23, 1998, the Board ruled that claimant's appeal is now properly before the Board.

     Claimant's sole contention on appeal is that she was entitled to temporary
total disability compensation while laid off from her light duty position from May
31, 1994 through July 31, 1994, and, thus, that the administrative law judge erred
in determining that employer is entitled to credit benefits paid to her during this
period against claimant's scheduled award.  In support of her argument, claimant
avers that employer provided no evidence of suitable alternate employment  during
the layoff period and that without evidence of suitable alternate employment, the
ruling in Potomac Electric Power Co.  v.  Director, OWCP [PEPCO], 449 U.S.
268, 14 BRBS 363 (1980), mandating that compensation for partial disability due to
a scheduled injury is to be calculated based solely on the employee's physical
impairment, is inapplicable.  Employer responds that the law of the case doctrine
precludes the Board from again considering the issue of employer's entitlement to
a credit for its payments of compensation during the period of claimant's layoff. 
Employer argues, in the alternative, that the administrative law judge correctly
found employer entitled to a credit as claimant was not entitled to temporary total
disability benefits during her layoff.

     As an initial matter, we hold that under the circumstances in  the instant
case, the law of the case doctrine does not bar further consideration by the Board
of the issue of claimant's entitlement to total disability benefits during the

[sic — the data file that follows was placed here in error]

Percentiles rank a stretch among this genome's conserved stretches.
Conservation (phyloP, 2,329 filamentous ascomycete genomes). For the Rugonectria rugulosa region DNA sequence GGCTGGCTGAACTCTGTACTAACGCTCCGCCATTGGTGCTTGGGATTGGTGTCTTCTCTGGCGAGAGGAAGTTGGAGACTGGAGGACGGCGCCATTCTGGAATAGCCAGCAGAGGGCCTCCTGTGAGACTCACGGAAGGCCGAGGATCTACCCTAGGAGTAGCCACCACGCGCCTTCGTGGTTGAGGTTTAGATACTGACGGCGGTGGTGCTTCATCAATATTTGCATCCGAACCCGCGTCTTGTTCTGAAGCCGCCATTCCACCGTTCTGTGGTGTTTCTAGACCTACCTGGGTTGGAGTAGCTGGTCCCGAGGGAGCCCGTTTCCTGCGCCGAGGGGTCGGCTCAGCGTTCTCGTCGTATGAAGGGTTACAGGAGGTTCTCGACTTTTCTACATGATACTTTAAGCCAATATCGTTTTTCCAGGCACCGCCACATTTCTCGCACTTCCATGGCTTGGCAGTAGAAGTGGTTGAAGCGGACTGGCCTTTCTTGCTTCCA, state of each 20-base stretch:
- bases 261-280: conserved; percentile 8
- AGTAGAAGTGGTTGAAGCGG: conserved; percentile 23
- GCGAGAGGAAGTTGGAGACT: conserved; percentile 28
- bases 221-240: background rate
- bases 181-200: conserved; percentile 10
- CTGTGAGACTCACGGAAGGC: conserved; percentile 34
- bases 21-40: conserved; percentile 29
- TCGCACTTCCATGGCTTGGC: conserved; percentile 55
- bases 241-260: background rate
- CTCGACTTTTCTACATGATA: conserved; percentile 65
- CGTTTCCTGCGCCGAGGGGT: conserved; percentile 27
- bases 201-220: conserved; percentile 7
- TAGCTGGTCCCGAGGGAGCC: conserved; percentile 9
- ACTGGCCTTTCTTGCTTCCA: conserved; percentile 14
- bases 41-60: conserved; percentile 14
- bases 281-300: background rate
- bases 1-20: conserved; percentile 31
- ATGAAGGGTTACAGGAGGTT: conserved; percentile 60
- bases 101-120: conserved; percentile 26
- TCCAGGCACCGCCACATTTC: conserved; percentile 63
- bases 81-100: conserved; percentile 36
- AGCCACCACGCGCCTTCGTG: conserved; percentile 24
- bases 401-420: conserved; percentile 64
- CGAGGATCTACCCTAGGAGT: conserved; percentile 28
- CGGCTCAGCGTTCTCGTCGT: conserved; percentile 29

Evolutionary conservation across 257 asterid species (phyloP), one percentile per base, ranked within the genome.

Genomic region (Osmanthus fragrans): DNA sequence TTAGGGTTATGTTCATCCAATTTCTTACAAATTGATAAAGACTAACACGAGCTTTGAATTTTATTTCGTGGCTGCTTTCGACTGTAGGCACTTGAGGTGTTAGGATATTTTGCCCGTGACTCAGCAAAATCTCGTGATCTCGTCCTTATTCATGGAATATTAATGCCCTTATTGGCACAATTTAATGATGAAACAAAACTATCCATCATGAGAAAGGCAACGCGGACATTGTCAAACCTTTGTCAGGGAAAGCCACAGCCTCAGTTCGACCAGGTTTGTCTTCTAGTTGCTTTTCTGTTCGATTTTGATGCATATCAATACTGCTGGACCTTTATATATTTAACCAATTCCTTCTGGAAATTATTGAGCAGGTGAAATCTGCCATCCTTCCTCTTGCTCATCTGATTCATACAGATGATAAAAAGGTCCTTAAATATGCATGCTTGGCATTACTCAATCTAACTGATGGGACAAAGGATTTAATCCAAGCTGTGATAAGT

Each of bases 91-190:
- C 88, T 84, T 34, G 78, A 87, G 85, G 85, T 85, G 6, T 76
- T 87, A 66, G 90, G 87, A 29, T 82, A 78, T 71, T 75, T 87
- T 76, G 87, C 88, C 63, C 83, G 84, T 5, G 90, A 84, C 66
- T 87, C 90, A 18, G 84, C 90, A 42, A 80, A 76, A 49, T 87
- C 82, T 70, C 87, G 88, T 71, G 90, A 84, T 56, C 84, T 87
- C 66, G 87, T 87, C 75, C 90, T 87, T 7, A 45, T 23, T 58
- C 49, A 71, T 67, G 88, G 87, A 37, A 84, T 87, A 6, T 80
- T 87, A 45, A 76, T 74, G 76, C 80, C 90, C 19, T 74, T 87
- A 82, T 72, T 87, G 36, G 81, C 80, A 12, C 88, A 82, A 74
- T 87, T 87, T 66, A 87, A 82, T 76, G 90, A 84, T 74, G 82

period of her layoff and employer's entitlement to a credit for the temporary total
disability payments it made for this period.  The Board has held that it will
adhere to its initial decision when a case is before it  for a second time unless
there has been a change in the underlying factual situation, intervening
controlling authority demonstrates the initial decision was erroneous, or the first
decision was clearly erroneous and to let it stand would produce a manifest
injustice. See Williams v. Healy-Ball-Greenfield, 22 BRBS 234, 237
(1989)(Brown, J., dissenting).  At the time that the Board's previous decision in
this case was issued, the United States Court of Appeals for the Fourth Circuit,
within whose jurisdiction this case arises, had not specifically addressed the
issue of an employee's entitlement to total disability benefits after being laid
off for economic reasons from a light duty job at employer's facility.  Subsequent
to the issuance of the Board's decision, however, the Fourth Circuit considered
this issue in Newport News Shipbuilding & Dry Dock Co.  v. Cole, 120 F.3d
262 (Table), No.  96-2535  (4th Cir.  Aug.  12, 1997).[1]   As the law of the case doctrine is not a rule of law but, rather, a